both to will and to do. It is the personal discovery that 
religion is a creative power in the inmost citadel of the heart 
that admits one to the fellowship of evangelical Christians. 

But if the secret of evangelical power is to be found in a 
personal religious experience, which both humbles a man with 
a sense of his unworthiness in the presence of God and at 
the same time creates in him a faith which dares to aspire and 
to sacrifice, we need to heed a fact often overlooked. So pro- 
found an experience is possible only on the basis of an absolute 
honesty. It is here that the devotees of doctrinal regularity are 
blind to certain factors indispensable to Christian experience. 

Several years ago George Kennan wrote of a winter's experi- 
ence which he had in Jerry Macauley's mission in New York 
City. He told how one evening two young men from a 
respectable church came to the mission and testified in a 
perfectly correct fashion, using all the phrases dear to evan- 
gelistic fervor. But in the atmosphere of that prayer meeting 
the phrases somehow did not ring true. As soon as the 
testimonies had been given, Jerry Macauley quietly rose and 
said: "If you want to get religion and follow Christ, feel 
honestly and speak the truth. God hates shams." Kennan 
remarked that immediately everybody seemed to breathe 
more freely, as if the rebuke had cleared the whole spiritual 
atmosphere. Here was a noted evangelist who clearly saw that 
inner honesty was of more importance than doctrinal correct- 
ness. We are reminded of Jesus' condemnation of hypocrisy. 

"God hates shams." In the acceptance of the specific 
doctrines concerning the Bible and concerning the work of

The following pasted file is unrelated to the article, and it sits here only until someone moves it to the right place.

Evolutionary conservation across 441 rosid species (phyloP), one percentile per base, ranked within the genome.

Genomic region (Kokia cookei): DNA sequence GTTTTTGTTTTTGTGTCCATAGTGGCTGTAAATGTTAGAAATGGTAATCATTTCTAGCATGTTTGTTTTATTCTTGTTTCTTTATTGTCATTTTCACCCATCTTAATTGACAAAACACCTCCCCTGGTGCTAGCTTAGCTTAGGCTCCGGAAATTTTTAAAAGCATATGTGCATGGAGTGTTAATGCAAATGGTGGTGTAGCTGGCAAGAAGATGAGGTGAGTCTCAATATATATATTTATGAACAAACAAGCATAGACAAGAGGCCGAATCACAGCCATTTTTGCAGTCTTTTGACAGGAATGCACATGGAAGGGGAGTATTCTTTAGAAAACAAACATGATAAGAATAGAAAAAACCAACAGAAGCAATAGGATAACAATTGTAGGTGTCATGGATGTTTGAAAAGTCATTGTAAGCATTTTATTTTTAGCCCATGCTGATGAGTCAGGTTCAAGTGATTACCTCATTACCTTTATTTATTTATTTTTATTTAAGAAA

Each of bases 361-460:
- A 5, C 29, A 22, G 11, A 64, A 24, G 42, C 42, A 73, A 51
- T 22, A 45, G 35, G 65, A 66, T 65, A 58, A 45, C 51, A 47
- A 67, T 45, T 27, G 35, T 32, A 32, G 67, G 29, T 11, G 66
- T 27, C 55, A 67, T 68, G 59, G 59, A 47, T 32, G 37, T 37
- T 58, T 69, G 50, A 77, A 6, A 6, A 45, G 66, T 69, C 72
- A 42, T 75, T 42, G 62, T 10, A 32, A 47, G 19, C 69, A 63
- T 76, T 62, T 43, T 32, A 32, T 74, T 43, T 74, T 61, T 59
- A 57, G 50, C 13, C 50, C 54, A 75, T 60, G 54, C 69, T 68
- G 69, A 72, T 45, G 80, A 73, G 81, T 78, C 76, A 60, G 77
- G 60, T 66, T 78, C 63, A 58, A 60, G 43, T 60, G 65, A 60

Christ which marked the work of the eighteenth-century 
evangelists there was no suggestion of sham. These men 
believed with all their heart in the truth of that which they 
professed. Moreover, they could assume on the part of their 
hearers an equally honest acceptance of these doctrines. They 
could be single-minded and therefore thoroughly consecrated. 


There are noble and devout souls today who can repeat with- 
out any misgivings the creeds of a century and a half ago. We 
all know such whose purity of life and whose consecration to 
Christ make us feel very humble in their presence. 

But there are others who have been led by their conscien- 
tious study of the facts to conceive the world and its laws, the 
nature of man and his relation to God, in terms consonant with 
our modern science and our modern social outlook. If God 
hates shams, what does a religious experience require on the 
part of these modern seekers after the truth ? What does the 
spirit of evangelicalism suggest? Evidently that the aim of 
religion should be to deepen the experience of the spiritual 
realities implied in doctrines which are honestly accepted as true. 
That revised doctrines are capable of sustaining a humble and 
prayerful relation to God, a vital consecration to Jesus Christ, 
a growing sense of unity with the creative presence of the Divine 
Spirit within us, and a glad devotion to the Kingdom of God is 
an undeniable fact. It is equally true that in the hands of 
an irreligious spirit these revised doctrines may be turned into 
occasions for theological strife. Those who are honestly con- 
vinced that the revised theological conceptions so current in 
our schools of higher learning today are true should be on their 
guard lest they stop with mere intellectual assent. For a new 
theology is just as capable of religious barrenness as was the 
formal orthodoxy which evangelicalism contronted. The evan- 
gelical spirit will seek to interpret theology, whether old or new, 
as the expression of so profound and persuasive an experience of 
fellowship with God that Christianity shall be brought to the 
attention of men, not as a formal system, but as a Christlike way 
of living. Those who know the power and the joy of this way 
of life are the real representatives of evangelical Christianity.